Teenager Hopes Her Sister’s Ecstasy Death Can Educate Other Teens

on Tuesday, 10 April 2012. Posted in Voices in Recovery, Ecstasy

Shawna McCormick and her family were dragged from bed with the dreaded call a night last December, as her sister’s panicked friends told them to come right away.  According to VancouverSun.com, Cheryl McCormick, 17, had taken a dose of ecstasy at a sleepover, and she was not okay.  Shawna rushed out the door with her mother, thinking their close sister bond could enable her to help calm Cheryl down.

The minute Shawna entered the house, she saw her sister sprawled out, unconscious on the floor.  Shawna knew they could not help.   Her fear mounted, as she noticed her sister’s jaw clenched so tight that she didn’t think anyone would be able to get it open if Cheryl vomited.  The 17-year-old was rushed to the hospital in critical condition.  She was hooked up to life support.  Each change in Cheryl’s condition led to a roller coaster ride of hope and despair.  Two days later, while the family was in the room, they could not find Cheryl’s pulse.  They watched as her heart-rate dropped, and the life support machines shut down.

The following day Shawna got a tattoo for her sister, with the words, “Forever in my heart, my guardian angel.”  In the spirit of that memorial, the McCormick’s hope Cheryl’s memory can serve to protect others.  Shawna has begun speaking publicly about the danger of ecstasy, especially in light of a string of reports involving PMMA-tainted ecstasy in Canada.  She is also working on a video with local police, that will educate students of these dangers.

The ecstasy Cheryl consumed was tainted with PMMA.  Shawna warns that even if the ecstasy does not contain PMMA, it could contain other harmful toxins, such as “rat poison.”  She wants teenagers to stop thinking of ecstasy as a fun, harmless drug.  Shawna admits, “I did not know how dangerous ecstasy was until Cheryl passed away.”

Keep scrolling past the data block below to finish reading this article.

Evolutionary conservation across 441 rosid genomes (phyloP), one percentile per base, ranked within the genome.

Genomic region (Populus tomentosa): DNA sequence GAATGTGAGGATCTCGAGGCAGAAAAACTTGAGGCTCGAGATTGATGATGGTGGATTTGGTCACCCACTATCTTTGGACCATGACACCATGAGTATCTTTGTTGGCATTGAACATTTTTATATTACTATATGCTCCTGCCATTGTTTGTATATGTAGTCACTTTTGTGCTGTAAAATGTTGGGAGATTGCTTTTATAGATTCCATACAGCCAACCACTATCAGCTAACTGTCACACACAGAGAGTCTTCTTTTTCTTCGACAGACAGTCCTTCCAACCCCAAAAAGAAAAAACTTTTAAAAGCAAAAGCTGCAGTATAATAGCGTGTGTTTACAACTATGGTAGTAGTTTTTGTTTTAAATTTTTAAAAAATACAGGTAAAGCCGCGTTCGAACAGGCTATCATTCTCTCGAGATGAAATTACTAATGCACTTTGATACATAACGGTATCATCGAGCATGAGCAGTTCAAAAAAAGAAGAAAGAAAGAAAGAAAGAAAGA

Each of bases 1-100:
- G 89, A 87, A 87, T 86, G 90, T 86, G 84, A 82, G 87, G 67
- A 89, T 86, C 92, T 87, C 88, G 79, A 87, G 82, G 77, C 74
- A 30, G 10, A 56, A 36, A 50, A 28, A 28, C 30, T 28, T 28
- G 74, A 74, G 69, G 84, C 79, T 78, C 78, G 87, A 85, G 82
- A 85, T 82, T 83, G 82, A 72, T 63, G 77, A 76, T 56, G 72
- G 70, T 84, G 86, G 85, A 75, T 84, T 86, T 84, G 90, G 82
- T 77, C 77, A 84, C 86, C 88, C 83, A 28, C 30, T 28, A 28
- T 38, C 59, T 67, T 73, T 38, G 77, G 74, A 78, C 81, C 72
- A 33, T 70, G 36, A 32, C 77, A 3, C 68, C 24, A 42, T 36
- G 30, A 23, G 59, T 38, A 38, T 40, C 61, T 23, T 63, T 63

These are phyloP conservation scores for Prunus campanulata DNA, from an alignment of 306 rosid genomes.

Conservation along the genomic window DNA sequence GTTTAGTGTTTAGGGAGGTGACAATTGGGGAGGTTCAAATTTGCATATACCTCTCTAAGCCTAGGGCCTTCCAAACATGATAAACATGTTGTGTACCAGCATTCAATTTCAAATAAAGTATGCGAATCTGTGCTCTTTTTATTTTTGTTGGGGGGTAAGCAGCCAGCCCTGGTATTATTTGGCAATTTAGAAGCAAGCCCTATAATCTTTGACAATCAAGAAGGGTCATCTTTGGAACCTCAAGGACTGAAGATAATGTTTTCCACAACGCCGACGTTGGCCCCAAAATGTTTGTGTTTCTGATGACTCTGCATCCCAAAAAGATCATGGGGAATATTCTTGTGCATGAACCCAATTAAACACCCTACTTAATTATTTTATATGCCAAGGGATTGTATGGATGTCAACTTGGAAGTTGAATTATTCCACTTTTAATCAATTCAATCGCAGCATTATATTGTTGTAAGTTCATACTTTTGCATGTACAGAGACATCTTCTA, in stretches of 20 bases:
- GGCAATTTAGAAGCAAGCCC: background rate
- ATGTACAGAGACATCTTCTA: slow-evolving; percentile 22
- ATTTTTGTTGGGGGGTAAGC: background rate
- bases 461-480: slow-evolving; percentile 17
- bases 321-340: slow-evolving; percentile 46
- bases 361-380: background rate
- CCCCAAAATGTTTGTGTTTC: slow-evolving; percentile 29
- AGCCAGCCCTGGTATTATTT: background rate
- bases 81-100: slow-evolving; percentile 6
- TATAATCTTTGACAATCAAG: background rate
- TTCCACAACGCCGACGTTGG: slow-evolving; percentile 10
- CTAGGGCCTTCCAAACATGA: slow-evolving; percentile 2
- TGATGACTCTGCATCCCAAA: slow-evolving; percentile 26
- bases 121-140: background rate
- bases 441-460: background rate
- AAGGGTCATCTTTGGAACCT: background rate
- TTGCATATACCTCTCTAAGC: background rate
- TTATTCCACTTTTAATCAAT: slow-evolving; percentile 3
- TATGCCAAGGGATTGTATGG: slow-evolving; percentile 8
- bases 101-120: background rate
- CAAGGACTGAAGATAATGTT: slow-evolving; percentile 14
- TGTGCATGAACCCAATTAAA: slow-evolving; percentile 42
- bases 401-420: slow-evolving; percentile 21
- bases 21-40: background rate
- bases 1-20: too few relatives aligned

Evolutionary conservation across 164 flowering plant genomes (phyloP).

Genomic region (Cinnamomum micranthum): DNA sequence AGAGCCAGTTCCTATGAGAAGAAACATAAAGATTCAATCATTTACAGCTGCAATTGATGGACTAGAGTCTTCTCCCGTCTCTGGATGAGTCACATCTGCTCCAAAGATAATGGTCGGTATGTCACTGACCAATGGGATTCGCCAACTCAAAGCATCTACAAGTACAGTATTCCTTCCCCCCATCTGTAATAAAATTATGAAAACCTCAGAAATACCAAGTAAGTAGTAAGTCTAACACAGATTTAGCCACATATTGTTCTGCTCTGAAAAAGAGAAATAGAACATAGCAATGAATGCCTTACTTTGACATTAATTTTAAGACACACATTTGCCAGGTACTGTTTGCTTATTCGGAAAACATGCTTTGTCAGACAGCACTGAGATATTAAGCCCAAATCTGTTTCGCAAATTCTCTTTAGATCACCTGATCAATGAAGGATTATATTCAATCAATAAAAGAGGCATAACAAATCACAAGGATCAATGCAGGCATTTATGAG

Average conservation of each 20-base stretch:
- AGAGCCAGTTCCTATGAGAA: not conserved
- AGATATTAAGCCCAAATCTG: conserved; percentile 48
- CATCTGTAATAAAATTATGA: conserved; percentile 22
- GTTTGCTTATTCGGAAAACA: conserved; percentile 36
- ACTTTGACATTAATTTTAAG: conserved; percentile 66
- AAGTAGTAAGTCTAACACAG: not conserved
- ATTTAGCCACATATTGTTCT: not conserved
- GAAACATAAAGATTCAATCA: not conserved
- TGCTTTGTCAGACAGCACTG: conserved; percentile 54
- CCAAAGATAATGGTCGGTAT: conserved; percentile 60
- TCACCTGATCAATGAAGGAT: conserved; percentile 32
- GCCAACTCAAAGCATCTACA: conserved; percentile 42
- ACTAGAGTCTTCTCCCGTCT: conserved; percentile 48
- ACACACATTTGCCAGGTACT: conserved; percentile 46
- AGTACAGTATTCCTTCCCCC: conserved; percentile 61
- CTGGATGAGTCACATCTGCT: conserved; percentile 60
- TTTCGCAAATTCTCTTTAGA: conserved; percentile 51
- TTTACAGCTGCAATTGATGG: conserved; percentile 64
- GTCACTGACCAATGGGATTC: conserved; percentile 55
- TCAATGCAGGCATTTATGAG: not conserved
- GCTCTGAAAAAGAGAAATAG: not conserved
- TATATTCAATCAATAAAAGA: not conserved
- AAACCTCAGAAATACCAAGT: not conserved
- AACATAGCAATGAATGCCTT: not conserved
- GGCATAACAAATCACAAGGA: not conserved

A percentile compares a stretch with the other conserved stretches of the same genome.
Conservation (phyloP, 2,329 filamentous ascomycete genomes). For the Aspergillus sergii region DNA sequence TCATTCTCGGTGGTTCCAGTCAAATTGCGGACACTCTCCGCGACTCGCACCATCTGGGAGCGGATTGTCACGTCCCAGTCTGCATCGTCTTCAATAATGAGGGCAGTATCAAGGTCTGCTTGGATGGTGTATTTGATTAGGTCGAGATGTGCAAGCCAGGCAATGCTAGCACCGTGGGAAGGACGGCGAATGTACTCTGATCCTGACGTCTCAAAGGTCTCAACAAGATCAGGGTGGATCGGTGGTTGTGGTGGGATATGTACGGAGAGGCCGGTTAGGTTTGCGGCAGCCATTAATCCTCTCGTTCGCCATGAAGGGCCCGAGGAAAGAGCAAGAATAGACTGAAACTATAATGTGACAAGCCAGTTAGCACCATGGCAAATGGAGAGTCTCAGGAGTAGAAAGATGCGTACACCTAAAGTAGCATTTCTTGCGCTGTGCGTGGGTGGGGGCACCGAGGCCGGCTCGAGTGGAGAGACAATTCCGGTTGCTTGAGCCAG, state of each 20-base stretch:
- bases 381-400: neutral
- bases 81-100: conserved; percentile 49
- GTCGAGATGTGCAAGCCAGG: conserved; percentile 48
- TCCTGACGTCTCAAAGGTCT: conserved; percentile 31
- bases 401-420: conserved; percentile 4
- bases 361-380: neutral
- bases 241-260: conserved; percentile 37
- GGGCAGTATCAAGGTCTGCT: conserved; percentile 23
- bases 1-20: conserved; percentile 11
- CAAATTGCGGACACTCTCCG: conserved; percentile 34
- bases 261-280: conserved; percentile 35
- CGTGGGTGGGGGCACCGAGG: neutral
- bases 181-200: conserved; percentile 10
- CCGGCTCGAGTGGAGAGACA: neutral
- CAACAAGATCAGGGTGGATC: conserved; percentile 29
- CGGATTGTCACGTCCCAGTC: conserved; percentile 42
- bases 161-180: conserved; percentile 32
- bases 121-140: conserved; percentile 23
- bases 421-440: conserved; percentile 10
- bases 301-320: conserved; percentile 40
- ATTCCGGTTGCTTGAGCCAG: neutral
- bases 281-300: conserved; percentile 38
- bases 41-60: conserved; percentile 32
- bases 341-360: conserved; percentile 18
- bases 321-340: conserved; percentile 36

Shawna warns parents that this can happen to anyone, insisting that her sister was not a “bad kid.”  Cheryl held down two jobs, played rugby, and had dreams of college.  Her sister had plans to become a nurse, as she looked forward to her high school graduation.

Shawna smiles at a recent news story.  One young man took a dose of ecstasy at his home, and he quickly realized something was wrong.  He had seen Cheryl’s story, which Shawna had been re-telling throughout the community in hopes to educate people of this potentially serious threat.  The young man immediately told his parents that he had taken the ecstasy and knew he was in trouble.  They rushed him to the hospital, where he collapsed.  This young man lived.  He got to the hospital in time to be treated, and he thanks Shawna for that.  He had heard about the PMMA-tainted ecstasy and even claimed that he had joked about it with his friends.  Hearing Cheryl’s story was not enough to keep this young man from taking it in the first place, but he does credit her memory for saving his life.  Shawna said, “It makes (the grief) worthwhile to spread the message.  If it can save one life, we are doing our job.”

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